The categorization process for identifying which type of animal a dog is can be used to provide an example for the usage of exemplar theory. All of the traits of the dog would be taken into consideration and compared, separately, to other animals the individual has encountered before. The individual would eventually conclude that the animal is a dog as it has all of the traits previously associated with an example of a dog. The individual could come to this conclusion using the prototype theory if the dog were average looking, but what happens if the dog only has three legs and does not bark? Here prototype theory might not allow the individual to conclude that the animal is a dog because it doesn’t have prototypic traits but exemplar theory would take into account previous examples of dogs that do not bark or dogs that have injuries and are therefore missing limbs. Exemplar-based categorization approaches carefully go through all encountered examples in a given category to allow for accurate categorization.

Contradictory statements have been made about the accuracy of the exemplar theory for categorization when it is compared to prototype theory. For example, one study at Arizona State University concluded that the exemplar theory is most accurate with minimal category experience and as experience is developed the prototype theory is more accurate.[4] Another study though, shows evidence that the exemplar-based approach is more accurate as you become more familiar with a category because knowledge of the members is greater than that that can be represented by a single prototype. It is clear that there are some situations where the exemplar-based approach is most accurate and others where it may not be the most accurate.[5] This being said, it is evident that the brain naturally uses a combination of categorization approaches in everyday life.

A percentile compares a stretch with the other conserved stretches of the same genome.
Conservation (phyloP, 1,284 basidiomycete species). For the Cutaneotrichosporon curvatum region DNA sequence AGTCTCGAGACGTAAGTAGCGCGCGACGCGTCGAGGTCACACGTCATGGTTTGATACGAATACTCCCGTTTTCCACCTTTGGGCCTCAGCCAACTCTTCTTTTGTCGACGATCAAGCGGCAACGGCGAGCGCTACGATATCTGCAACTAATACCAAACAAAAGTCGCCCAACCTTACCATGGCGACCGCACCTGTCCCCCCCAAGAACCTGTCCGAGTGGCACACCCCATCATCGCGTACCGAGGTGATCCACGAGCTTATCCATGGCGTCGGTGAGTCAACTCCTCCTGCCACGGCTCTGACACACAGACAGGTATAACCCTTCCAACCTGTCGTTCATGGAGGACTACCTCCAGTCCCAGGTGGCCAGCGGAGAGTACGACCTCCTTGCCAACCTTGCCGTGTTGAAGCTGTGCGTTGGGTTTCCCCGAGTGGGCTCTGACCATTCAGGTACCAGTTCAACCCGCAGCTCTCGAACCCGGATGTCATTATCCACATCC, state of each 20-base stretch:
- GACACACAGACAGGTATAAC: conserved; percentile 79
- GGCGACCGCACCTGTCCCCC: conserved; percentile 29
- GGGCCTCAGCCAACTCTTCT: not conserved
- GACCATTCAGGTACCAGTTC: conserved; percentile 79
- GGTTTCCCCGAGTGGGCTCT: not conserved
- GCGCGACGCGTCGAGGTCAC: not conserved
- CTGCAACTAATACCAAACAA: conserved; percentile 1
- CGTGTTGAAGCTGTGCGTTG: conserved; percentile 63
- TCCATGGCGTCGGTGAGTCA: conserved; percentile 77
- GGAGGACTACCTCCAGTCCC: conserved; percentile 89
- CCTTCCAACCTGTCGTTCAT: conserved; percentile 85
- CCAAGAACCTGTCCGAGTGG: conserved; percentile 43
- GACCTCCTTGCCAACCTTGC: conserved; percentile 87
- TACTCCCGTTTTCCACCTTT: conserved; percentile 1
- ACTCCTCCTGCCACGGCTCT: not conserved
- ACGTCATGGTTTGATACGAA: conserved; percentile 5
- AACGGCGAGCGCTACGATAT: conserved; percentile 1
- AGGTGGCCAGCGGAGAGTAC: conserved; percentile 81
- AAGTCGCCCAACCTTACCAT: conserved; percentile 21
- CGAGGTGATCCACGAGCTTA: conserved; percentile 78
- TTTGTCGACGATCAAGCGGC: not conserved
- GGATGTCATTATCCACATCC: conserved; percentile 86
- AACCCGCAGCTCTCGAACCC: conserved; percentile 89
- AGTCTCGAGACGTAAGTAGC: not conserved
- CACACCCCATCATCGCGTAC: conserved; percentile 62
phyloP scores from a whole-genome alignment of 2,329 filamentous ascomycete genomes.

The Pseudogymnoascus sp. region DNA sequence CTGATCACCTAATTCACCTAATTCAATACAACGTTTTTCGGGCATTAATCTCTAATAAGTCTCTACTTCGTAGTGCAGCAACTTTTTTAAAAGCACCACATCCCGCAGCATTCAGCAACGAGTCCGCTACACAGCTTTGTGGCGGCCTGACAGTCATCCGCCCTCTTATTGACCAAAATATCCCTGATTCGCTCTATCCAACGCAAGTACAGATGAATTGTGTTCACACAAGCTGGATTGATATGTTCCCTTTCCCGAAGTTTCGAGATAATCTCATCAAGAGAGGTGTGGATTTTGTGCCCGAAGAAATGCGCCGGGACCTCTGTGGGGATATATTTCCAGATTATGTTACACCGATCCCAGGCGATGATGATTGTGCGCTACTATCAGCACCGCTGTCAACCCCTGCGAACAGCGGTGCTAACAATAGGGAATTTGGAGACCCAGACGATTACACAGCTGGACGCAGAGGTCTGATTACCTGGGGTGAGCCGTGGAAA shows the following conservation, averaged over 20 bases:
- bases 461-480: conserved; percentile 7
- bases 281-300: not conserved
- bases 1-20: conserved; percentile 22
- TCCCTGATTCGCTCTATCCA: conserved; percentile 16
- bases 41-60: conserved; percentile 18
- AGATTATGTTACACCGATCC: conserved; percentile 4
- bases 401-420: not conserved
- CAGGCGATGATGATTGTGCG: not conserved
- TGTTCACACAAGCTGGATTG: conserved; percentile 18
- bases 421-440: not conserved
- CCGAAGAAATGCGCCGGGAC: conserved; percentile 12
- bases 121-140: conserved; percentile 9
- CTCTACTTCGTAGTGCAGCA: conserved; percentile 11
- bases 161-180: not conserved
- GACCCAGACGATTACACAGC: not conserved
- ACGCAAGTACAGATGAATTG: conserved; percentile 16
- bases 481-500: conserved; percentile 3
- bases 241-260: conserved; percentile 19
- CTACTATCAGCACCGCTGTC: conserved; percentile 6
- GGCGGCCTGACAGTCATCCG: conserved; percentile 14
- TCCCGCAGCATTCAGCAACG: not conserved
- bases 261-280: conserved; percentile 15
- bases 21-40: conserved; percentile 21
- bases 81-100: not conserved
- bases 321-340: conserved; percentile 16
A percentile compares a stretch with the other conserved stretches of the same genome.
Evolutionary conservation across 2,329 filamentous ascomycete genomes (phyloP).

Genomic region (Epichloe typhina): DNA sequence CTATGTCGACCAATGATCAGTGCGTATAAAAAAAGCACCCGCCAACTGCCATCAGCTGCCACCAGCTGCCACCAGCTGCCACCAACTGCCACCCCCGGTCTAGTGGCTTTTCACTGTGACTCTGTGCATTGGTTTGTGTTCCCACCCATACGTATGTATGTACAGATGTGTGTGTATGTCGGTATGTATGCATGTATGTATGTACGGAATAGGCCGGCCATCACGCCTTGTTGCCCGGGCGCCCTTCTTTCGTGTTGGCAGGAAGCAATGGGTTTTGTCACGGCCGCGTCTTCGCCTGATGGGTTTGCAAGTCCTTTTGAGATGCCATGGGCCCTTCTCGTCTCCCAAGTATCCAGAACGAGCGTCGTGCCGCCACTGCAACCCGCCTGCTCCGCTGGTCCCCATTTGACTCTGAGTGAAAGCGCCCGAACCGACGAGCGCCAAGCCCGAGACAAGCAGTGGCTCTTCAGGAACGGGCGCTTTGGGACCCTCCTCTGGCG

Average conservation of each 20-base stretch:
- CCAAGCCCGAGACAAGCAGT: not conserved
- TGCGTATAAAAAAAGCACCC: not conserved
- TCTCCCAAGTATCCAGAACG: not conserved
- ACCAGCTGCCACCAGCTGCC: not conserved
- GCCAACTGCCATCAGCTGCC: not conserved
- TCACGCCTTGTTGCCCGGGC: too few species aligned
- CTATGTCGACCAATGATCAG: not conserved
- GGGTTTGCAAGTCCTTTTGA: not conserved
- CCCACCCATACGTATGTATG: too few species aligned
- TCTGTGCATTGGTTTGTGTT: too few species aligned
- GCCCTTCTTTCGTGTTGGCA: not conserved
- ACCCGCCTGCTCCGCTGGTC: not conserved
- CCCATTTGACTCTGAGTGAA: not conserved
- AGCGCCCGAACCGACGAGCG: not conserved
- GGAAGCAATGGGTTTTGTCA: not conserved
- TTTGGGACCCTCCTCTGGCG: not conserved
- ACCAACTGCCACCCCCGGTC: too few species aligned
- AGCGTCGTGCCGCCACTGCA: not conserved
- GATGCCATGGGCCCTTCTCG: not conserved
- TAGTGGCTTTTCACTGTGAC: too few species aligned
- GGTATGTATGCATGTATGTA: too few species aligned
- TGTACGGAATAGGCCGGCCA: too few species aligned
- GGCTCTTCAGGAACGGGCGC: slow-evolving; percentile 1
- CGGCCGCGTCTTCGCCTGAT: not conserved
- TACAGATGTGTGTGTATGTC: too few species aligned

A study done at the University of Oregon found that prototypical averages are more likely to be forgotten than many specific examples.[6] Relying only on prototypes does not allow for adequate consideration while relying only on examples can be inefficient. Exemplar theory is more flexible than prototype theory but less economical, a combination of the two balances the flexibility with the efficiency. Experience with various examples averages into an ever changing, more accurate prototype – it is not that exemplar theory and prototype theory compete against each other but that they work together, in tandem.[7][8]

Typicality and Exemplars[edit]